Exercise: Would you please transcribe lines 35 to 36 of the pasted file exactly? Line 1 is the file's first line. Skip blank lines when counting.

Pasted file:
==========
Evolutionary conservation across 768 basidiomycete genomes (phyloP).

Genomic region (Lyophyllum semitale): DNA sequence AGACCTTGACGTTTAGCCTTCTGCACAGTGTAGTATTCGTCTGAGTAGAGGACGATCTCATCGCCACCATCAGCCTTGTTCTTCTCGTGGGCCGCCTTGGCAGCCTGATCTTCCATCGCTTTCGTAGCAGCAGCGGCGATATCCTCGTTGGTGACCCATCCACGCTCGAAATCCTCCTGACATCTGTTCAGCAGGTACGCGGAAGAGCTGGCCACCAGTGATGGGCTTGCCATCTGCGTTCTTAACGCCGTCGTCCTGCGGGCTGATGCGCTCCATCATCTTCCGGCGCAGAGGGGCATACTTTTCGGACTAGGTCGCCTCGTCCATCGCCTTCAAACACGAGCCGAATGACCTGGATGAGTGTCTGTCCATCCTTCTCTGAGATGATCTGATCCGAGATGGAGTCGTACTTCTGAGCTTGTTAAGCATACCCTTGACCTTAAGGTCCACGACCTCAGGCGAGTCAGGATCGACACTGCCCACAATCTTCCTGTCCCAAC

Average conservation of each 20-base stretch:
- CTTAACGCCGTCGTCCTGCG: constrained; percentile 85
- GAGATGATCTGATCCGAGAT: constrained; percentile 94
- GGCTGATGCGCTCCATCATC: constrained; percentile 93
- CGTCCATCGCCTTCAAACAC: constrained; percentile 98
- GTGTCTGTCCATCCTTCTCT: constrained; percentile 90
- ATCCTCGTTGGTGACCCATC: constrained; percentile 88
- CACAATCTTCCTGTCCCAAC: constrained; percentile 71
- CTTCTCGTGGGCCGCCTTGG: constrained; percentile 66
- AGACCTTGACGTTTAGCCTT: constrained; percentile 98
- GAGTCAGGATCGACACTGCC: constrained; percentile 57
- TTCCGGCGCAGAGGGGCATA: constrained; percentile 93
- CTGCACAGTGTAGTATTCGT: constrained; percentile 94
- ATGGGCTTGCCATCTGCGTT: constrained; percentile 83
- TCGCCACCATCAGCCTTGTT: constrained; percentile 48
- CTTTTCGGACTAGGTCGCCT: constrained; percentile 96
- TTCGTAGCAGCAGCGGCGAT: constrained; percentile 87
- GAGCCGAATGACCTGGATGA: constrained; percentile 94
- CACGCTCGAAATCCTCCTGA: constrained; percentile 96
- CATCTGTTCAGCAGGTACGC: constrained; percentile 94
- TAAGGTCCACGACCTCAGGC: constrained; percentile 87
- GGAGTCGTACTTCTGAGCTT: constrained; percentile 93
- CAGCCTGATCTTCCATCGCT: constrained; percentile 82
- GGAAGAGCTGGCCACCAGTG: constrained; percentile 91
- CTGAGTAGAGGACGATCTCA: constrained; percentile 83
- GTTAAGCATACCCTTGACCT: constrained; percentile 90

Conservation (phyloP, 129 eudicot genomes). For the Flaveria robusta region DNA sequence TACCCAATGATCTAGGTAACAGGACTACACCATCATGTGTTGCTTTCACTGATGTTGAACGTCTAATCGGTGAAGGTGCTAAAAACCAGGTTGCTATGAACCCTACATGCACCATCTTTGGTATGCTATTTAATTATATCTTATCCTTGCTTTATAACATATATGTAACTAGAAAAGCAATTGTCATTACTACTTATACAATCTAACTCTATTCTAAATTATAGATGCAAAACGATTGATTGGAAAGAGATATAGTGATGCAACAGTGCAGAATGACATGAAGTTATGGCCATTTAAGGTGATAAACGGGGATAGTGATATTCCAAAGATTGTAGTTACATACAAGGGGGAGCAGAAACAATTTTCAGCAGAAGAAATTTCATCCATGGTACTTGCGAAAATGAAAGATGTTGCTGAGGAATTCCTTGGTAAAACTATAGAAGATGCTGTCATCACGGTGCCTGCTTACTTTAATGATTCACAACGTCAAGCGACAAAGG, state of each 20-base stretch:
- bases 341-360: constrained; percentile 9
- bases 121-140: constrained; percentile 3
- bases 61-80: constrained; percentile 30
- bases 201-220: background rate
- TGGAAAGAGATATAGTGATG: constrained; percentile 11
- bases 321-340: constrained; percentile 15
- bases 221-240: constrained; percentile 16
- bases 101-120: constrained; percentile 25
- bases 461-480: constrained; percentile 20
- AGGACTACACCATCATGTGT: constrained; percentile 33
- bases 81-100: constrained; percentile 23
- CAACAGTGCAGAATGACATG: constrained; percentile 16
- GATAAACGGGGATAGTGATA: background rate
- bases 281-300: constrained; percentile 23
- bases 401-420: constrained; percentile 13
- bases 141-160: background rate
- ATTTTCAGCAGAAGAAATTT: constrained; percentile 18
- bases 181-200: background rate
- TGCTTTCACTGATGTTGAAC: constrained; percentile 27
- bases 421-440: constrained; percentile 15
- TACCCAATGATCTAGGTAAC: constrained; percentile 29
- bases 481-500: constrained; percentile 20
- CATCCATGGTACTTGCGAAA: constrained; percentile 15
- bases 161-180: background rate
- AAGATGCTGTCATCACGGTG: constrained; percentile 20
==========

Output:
- bases 321-340: constrained; percentile 15
- bases 221-240: constrained; percentile 16